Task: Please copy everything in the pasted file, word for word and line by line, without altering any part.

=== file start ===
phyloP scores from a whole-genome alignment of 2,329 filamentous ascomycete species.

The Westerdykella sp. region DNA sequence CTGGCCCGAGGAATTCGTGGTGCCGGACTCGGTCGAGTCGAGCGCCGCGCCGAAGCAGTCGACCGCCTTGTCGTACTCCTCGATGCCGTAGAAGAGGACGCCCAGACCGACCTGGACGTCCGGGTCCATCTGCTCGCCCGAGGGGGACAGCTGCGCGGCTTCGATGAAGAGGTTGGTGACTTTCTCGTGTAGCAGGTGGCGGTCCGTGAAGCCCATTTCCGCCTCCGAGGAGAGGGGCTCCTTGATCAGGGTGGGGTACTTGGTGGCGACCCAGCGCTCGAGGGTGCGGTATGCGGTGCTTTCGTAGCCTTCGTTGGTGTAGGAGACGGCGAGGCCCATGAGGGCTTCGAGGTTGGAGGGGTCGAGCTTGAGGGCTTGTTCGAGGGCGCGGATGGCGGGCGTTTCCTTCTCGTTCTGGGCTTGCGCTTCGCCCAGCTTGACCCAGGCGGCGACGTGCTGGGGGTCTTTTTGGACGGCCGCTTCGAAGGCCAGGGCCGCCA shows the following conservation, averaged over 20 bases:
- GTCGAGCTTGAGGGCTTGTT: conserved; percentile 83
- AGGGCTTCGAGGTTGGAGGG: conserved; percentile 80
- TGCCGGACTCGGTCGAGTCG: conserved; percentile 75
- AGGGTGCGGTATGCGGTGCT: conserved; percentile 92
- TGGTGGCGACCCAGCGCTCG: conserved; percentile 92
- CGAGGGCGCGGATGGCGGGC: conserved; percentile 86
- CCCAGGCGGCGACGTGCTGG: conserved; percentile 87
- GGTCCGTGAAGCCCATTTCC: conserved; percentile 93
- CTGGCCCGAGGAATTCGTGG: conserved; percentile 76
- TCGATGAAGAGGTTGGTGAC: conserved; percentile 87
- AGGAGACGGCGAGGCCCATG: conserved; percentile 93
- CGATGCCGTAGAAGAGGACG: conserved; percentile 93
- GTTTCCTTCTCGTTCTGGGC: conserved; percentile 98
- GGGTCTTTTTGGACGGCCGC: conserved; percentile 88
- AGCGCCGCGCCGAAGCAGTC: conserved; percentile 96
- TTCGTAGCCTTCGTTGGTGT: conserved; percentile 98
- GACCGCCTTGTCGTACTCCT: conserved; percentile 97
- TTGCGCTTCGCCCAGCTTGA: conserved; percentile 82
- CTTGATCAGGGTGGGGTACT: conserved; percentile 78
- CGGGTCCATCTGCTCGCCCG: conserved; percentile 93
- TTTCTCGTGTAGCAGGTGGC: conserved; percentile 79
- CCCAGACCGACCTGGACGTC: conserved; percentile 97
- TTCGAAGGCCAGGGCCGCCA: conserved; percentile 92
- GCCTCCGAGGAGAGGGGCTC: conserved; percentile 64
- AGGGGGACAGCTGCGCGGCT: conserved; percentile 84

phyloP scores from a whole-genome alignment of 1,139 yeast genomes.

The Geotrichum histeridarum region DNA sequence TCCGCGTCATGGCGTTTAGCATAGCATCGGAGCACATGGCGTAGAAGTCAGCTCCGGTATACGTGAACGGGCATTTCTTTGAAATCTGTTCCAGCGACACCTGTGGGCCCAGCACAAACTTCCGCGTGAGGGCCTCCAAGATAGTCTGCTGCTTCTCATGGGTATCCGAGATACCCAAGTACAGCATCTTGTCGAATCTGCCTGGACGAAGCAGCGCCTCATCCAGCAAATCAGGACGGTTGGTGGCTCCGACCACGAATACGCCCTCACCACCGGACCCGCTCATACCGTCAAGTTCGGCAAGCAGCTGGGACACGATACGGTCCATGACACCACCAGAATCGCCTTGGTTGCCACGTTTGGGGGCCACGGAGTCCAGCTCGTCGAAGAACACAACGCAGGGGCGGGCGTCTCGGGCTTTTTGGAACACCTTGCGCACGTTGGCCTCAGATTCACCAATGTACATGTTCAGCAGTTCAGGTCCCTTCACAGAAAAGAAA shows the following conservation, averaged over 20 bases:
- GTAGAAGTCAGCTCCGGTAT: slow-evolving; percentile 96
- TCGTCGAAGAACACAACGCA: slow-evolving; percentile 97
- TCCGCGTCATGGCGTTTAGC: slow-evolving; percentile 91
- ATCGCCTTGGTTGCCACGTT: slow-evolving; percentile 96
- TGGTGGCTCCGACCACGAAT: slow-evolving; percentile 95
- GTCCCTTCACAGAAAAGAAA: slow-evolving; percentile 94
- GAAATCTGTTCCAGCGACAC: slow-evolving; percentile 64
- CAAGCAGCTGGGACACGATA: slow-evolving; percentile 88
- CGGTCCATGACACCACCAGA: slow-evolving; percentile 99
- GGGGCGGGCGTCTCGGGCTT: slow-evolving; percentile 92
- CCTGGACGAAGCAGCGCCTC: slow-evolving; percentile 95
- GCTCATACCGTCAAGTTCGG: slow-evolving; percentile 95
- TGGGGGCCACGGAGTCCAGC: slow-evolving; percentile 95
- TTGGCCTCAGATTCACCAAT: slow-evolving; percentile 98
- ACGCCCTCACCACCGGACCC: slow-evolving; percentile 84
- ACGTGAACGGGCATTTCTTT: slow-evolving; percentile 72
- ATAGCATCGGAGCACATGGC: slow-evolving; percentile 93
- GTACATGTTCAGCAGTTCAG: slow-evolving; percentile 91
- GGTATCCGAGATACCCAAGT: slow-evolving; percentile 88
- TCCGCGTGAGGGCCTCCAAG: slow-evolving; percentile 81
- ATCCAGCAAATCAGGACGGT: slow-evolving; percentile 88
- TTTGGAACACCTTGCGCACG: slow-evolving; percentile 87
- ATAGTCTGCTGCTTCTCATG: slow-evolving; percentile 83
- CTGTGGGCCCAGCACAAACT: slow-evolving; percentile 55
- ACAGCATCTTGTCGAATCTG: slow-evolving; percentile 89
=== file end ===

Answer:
phyloP scores from a whole-genome alignment of 2,329 filamentous ascomycete species.

The Westerdykella sp. region DNA sequence CTGGCCCGAGGAATTCGTGGTGCCGGACTCGGTCGAGTCGAGCGCCGCGCCGAAGCAGTCGACCGCCTTGTCGTACTCCTCGATGCCGTAGAAGAGGACGCCCAGACCGACCTGGACGTCCGGGTCCATCTGCTCGCCCGAGGGGGACAGCTGCGCGGCTTCGATGAAGAGGTTGGTGACTTTCTCGTGTAGCAGGTGGCGGTCCGTGAAGCCCATTTCCGCCTCCGAGGAGAGGGGCTCCTTGATCAGGGTGGGGTACTTGGTGGCGACCCAGCGCTCGAGGGTGCGGTATGCGGTGCTTTCGTAGCCTTCGTTGGTGTAGGAGACGGCGAGGCCCATGAGGGCTTCGAGGTTGGAGGGGTCGAGCTTGAGGGCTTGTTCGAGGGCGCGGATGGCGGGCGTTTCCTTCTCGTTCTGGGCTTGCGCTTCGCCCAGCTTGACCCAGGCGGCGACGTGCTGGGGGTCTTTTTGGACGGCCGCTTCGAAGGCCAGGGCCGCCA shows the following conservation, averaged over 20 bases:
- GTCGAGCTTGAGGGCTTGTT: conserved; percentile 83
- AGGGCTTCGAGGTTGGAGGG: conserved; percentile 80
- TGCCGGACTCGGTCGAGTCG: conserved; percentile 75
- AGGGTGCGGTATGCGGTGCT: conserved; percentile 92
- TGGTGGCGACCCAGCGCTCG: conserved; percentile 92
- CGAGGGCGCGGATGGCGGGC: conserved; percentile 86
- CCCAGGCGGCGACGTGCTGG: conserved; percentile 87
- GGTCCGTGAAGCCCATTTCC: conserved; percentile 93
- CTGGCCCGAGGAATTCGTGG: conserved; percentile 76
- TCGATGAAGAGGTTGGTGAC: conserved; percentile 87
- AGGAGACGGCGAGGCCCATG: conserved; percentile 93
- CGATGCCGTAGAAGAGGACG: conserved; percentile 93
- GTTTCCTTCTCGTTCTGGGC: conserved; percentile 98
- GGGTCTTTTTGGACGGCCGC: conserved; percentile 88
- AGCGCCGCGCCGAAGCAGTC: conserved; percentile 96
- TTCGTAGCCTTCGTTGGTGT: conserved; percentile 98
- GACCGCCTTGTCGTACTCCT: conserved; percentile 97
- TTGCGCTTCGCCCAGCTTGA: conserved; percentile 82
- CTTGATCAGGGTGGGGTACT: conserved; percentile 78
- CGGGTCCATCTGCTCGCCCG: conserved; percentile 93
- TTTCTCGTGTAGCAGGTGGC: conserved; percentile 79
- CCCAGACCGACCTGGACGTC: conserved; percentile 97
- TTCGAAGGCCAGGGCCGCCA: conserved; percentile 92
- GCCTCCGAGGAGAGGGGCTC: conserved; percentile 64
- AGGGGGACAGCTGCGCGGCT: conserved; percentile 84

phyloP scores from a whole-genome alignment of 1,139 yeast genomes.

The Geotrichum histeridarum region DNA sequence TCCGCGTCATGGCGTTTAGCATAGCATCGGAGCACATGGCGTAGAAGTCAGCTCCGGTATACGTGAACGGGCATTTCTTTGAAATCTGTTCCAGCGACACCTGTGGGCCCAGCACAAACTTCCGCGTGAGGGCCTCCAAGATAGTCTGCTGCTTCTCATGGGTATCCGAGATACCCAAGTACAGCATCTTGTCGAATCTGCCTGGACGAAGCAGCGCCTCATCCAGCAAATCAGGACGGTTGGTGGCTCCGACCACGAATACGCCCTCACCACCGGACCCGCTCATACCGTCAAGTTCGGCAAGCAGCTGGGACACGATACGGTCCATGACACCACCAGAATCGCCTTGGTTGCCACGTTTGGGGGCCACGGAGTCCAGCTCGTCGAAGAACACAACGCAGGGGCGGGCGTCTCGGGCTTTTTGGAACACCTTGCGCACGTTGGCCTCAGATTCACCAATGTACATGTTCAGCAGTTCAGGTCCCTTCACAGAAAAGAAA shows the following conservation, averaged over 20 bases:
- GTAGAAGTCAGCTCCGGTAT: slow-evolving; percentile 96
- TCGTCGAAGAACACAACGCA: slow-evolving; percentile 97
- TCCGCGTCATGGCGTTTAGC: slow-evolving; percentile 91
- ATCGCCTTGGTTGCCACGTT: slow-evolving; percentile 96
- TGGTGGCTCCGACCACGAAT: slow-evolving; percentile 95
- GTCCCTTCACAGAAAAGAAA: slow-evolving; percentile 94
- GAAATCTGTTCCAGCGACAC: slow-evolving; percentile 64
- CAAGCAGCTGGGACACGATA: slow-evolving; percentile 88
- CGGTCCATGACACCACCAGA: slow-evolving; percentile 99
- GGGGCGGGCGTCTCGGGCTT: slow-evolving; percentile 92
- CCTGGACGAAGCAGCGCCTC: slow-evolving; percentile 95
- GCTCATACCGTCAAGTTCGG: slow-evolving; percentile 95
- TGGGGGCCACGGAGTCCAGC: slow-evolving; percentile 95
- TTGGCCTCAGATTCACCAAT: slow-evolving; percentile 98
- ACGCCCTCACCACCGGACCC: slow-evolving; percentile 84
- ACGTGAACGGGCATTTCTTT: slow-evolving; percentile 72
- ATAGCATCGGAGCACATGGC: slow-evolving; percentile 93
- GTACATGTTCAGCAGTTCAG: slow-evolving; percentile 91
- GGTATCCGAGATACCCAAGT: slow-evolving; percentile 88
- TCCGCGTGAGGGCCTCCAAG: slow-evolving; percentile 81
- ATCCAGCAAATCAGGACGGT: slow-evolving; percentile 88
- TTTGGAACACCTTGCGCACG: slow-evolving; percentile 87
- ATAGTCTGCTGCTTCTCATG: slow-evolving; percentile 83
- CTGTGGGCCCAGCACAAACT: slow-evolving; percentile 55
- ACAGCATCTTGTCGAATCTG: slow-evolving; percentile 89